US 4267735 A
A gyroscope with a solid rotor synchronous motor having three-phase square wave supply voltage is provided, and control circuitry including logic circuit components for periodically producing an amplitude modulation in the motor excitation voltage of constant frequency that results in a periodic slipping of a few degrees of the solid rotor relative to the electrical field is provided, whereby gyro drift errors varying sinusoidally in sense and magnitude in accordance with the relative rotation between field and rotor, balance out during each complete cycle of relative rotation.
1. In an instrument gyro system having a gyro wheel and a synchronous motor with solid rotor for driving the gyro wheel, the gyro system being characterized by a drift rate that remains uniform during a given synchronized period, and that is different in random manner for succeeding on-off gyro operations, the method of eliminating the error-effects of the aforesaid on-off gyro drift that comprises:
supplying a modulated voltage waveform having repetitive intervals to the motor,
supplying notch period pulses and run period pulses to the motor during the intervals,
supplying a notch voltage over a notch period and a run voltage over a run period during each repetitive interval,
controlling the notch voltage so as to be lower than the back EMF voltage of the motor,
thereby causing a braking action on the rotor and a position slip of the rotor relative to its motor field during each interval.
2. The method as specified in claim 1, and supplying overvoltage period pulses to the motor during the intervals, and supplying an overvoltage over an overvoltage period during each interval,
supplying the overvoltage period following the notch period and preceding the run period, and controlling the overvoltage so as to be higher than the run voltage, thereby substantially eliminating the poles in the hysteresis ring of the motor during the notch period and reestablishing the poles in the hysteresis ring of the motor during the overvoltage period.
3. The method as specified in claim 1 wherein the braking action is achieved by changing the amplitude of the voltage.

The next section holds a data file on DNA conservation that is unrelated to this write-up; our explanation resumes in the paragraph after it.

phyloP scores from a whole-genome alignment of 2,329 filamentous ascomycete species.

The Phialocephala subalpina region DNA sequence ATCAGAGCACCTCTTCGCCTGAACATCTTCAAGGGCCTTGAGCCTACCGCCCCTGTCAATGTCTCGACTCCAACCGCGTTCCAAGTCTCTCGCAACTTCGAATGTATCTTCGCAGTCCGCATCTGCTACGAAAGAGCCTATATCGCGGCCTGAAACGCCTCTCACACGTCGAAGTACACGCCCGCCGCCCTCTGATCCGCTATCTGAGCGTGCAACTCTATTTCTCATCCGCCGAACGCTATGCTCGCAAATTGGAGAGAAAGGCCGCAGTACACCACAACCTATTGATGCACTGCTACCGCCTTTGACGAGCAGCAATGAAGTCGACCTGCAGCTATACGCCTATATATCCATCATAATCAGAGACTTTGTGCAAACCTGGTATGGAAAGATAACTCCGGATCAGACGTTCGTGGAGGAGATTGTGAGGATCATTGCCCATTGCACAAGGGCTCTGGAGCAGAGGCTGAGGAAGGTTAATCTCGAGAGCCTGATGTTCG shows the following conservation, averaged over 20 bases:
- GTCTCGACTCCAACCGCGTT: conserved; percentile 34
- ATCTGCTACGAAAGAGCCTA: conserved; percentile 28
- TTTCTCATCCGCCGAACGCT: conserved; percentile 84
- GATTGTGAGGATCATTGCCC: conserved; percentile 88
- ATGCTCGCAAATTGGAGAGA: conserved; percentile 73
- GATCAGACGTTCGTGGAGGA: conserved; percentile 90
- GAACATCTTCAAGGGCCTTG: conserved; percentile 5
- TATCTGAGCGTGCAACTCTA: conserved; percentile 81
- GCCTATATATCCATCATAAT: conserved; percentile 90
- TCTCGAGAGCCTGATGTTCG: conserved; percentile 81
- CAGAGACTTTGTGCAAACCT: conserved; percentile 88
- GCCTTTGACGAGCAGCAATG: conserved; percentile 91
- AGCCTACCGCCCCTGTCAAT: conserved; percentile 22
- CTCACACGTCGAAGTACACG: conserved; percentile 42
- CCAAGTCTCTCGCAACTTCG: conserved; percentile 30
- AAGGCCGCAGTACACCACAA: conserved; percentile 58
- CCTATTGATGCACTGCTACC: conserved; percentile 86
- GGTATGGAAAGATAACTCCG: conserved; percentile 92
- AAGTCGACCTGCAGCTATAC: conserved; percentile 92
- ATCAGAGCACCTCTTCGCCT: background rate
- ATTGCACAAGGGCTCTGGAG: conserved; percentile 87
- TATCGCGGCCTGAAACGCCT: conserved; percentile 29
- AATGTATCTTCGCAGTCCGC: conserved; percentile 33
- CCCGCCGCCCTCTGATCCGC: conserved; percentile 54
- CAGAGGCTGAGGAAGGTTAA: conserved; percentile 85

4. A control system for an instrument gyro having a gyro wheel and a synchronous motor with solid rotor for driving the gyro wheel, the gyro being characterized by a drift rate that remains uniform during a given synchronized period, and that is different in random manner for succeeding on-off gyro operations, said control system comprising:
circuit means for supplying a modulated voltage waveform having repetitive intervals to the motor,
pulse means for supplying notch period pulses and run period pulses during each interval,
timing means for supplying a notch voltage over a notch period and a run voltage over a run period during each repetitive interval,
control means for controlling the notch voltage so as to be lower than the back EMF voltage of the motor,
whereby a braking action on the rotor and a positive slip of the rotor relative to the motor field during each interval is provided.
5. A control system as specified in claim 4, and including pulse means for supplying overvoltage period pulses to the rotor during the intervals, and including timing means for supplying an overvoltage in an overvoltage period during each interval, said timing means being adapted for supplying the overvoltage period following the notch period and preceding the run period, and control means for controlling the overvoltage so as to be higher than the run voltage, whereby the poles in the hysteresis ring of the motor are substantially eliminated during the notch period and are reestablished during the overvoltage period.
6. A control system as specified in claim 5 wherein the circuit means includes demodulator means for amplitude stability.
7. A control system as specified in claim 5 wherein the circuit means includes filter means for minimizing distortion in the excitation voltage.
8. A control system as specified in claim 7 wherein the circuit means include phase shift means for connection to a plurality of field windings.
The Government has rights in this invention pursuant to Contract No. F04701-76-C-0100 awarded by the Department of the Air Force.
The present invention relates to instrument gyros of the high precision type such as, for example, those used in relation to a reference or origin point. The present invention relates particularly to a gyroscope motor control system, which minimizes motor on-off drift errors by an amplitude modulation of the motor excitation voltage.
A long-standing problem in the operation of instrument gyros has been drift error. In addition to the usual calculated gyro precession or normal drift, so-called "random drift" errors are also present. Some of these errors are unavoidable such as those due to basic bearing resistance; other random type drift errors appear to be characteristic of the type of gyro in question.
Such a drift error appears to be characteristic of most solid rotor synchronous motor gyroscopes. Here, it was found that when the gyro was initially turned on and the rotor had become electrically locked in synchronism with the field, a small drift error that remained uniform or constant during rotor-field lock, was produced in addition to the basic random drift; however, this error although constant during a given synchronous operation of the gyro, tended to be different in an apparently random manner for each subsequent on-off operation of the gyro.
A prior art motor control system for minimizing such drift error is shown in U.S. Pat. No. 3,702,569, which is assigned to the same assignee as this application. In such a prior art motor control system, a phase shift in the motor excitation voltage is produced which results in a relative slip of the field relative to the rotor.